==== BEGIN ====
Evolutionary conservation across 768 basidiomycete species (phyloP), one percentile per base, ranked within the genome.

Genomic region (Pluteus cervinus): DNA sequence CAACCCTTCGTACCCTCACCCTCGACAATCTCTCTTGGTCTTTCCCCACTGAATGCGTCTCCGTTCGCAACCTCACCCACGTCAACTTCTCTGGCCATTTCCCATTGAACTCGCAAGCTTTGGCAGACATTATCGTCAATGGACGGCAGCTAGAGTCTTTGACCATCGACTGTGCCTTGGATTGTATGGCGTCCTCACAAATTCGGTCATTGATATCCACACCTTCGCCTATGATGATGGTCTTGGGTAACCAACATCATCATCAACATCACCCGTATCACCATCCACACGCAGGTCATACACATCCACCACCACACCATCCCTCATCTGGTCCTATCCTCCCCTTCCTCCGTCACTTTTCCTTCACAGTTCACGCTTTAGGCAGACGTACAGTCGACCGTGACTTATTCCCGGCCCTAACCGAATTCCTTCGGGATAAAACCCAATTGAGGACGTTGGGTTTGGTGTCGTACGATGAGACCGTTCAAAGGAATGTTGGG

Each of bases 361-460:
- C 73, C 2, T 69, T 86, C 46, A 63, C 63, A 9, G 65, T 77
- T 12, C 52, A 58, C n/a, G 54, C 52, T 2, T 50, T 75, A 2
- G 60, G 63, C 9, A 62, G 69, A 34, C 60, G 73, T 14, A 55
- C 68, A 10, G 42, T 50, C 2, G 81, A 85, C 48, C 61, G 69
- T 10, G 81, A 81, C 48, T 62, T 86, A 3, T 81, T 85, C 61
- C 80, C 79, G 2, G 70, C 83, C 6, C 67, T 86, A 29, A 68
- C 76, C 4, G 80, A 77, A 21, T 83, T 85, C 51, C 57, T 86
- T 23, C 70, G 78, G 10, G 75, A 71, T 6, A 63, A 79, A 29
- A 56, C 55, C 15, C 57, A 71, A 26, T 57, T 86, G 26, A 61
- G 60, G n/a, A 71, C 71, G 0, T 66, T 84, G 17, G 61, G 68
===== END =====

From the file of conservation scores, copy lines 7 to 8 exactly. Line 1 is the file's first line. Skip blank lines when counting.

- C 68, A 10, G 42, T 50, C 2, G 81, A 85, C 48, C 61, G 69
- T 10, G 81, A 81, C 48, T 62, T 86, A 3, T 81, T 85, C 61